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SUNDAY, 20 APR 2014
01:48 PM Beirut time
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Political theater
File - President Michel Sleiman speaks during a press conference in Baabda, Thursday, Nov. 7, 2013. (The Daily Star/Dalati Nohra, HO)
File - President Michel Sleiman speaks during a press conference in Baabda, Thursday, Nov. 7, 2013. (The Daily Star/Dalati Nohra, HO)
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For some politicians in Lebanon, the presidential election of May 2014 is in full swing. Unfortunately, this means that it’s time to engage in the traditional game of discussing the names of possible “candidates” behind closed doors and then leaking them to the media.

Naturally, there is a small market for this kind of news, and anyone looking in from the outside might see the phenomenon as a signal of vitality and pluralism in Lebanon’s political system, where the head of state isn’t limited to a single clique or family.

But for the overwhelming majority of consumers of political intrigue and many people who have simply lost interest in what politicians say, the attempts to generate public interest in the presidential election campaign couldn’t mean less.

Most are fully aware that the maneuvering which takes place nearly six months before the presidential election will have very little impact on what actually happens in May of next year.

They know that these politicians have little to no influence on the factors that will lead to the election of a president, which has to do more with the situation outside Lebanon than the situation inside the country. Some members of the public would like to see presidential candidates stand up openly and declare their platforms, even though MPs in Parliament will do the actual voting. Unfortunately, the current mindset among most politicians is that anyone who openly announces a run themselvesfor the country’s top job is actually destroying any chance of success, so the public is left with the secretive leaking of names to the media.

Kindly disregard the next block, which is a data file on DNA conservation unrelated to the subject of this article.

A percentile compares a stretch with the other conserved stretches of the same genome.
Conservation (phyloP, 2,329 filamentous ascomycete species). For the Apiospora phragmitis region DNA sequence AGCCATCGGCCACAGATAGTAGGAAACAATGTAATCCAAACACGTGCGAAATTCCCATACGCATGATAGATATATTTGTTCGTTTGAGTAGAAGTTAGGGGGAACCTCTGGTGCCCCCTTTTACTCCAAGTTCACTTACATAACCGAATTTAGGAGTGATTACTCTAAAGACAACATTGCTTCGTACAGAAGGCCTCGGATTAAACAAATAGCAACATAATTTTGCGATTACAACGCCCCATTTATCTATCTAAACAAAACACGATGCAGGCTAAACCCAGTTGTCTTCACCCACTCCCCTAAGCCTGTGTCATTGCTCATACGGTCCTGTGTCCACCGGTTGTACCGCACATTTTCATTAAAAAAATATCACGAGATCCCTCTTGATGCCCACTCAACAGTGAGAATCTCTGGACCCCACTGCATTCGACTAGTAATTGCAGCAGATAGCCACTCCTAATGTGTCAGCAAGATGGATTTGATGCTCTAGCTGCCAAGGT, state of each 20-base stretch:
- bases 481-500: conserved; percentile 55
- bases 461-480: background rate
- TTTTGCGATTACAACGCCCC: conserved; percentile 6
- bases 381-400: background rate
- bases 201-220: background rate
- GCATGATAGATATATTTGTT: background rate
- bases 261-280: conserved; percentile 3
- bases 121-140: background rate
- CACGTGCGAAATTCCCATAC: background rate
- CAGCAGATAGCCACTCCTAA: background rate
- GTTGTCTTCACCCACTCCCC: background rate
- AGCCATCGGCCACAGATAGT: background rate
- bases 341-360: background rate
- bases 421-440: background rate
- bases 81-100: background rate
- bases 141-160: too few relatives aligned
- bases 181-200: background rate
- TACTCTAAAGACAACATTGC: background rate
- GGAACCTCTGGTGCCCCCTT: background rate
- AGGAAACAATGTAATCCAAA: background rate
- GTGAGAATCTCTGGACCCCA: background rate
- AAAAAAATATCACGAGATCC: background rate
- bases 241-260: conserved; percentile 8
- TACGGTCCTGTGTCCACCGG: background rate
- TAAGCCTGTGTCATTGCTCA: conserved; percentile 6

Instead of wasting time on this circus, politicians could busy themselves with generating solutions for the many problems faced by ordinary people. Instead of devoting their time and effort to entertaining a small segment of the public, these politicians should figure out what can be done to help Lebanon weather the many storms that threaten it. Security conditions, crime, electricity and water, traffic, education and health are some of the many troubled areas that need immediate, feasible solutions.

No one expects a magic answer to what the overarching foreign policy should be or other struggles that have paralyzed the national political order, but there is no excuse to see another rainy season begin with no fix for the perennial problem of water supply deficits, massive levels of waste and polluted sources of water.

If these vital sectors and day-to-day issues were tackled, politicians and the public would have the time to engage in speculation about the identity of the next president. A proper election campaign only makes sense in a system that works in the first place, and any effort spent to inspire public interest in the spectacle of the presidential election is a dangerous diversion from the real-world issues that are reaching crisis levels.

A version of this article appeared in the print edition of The Daily Star on December 04, 2013, on page 7.
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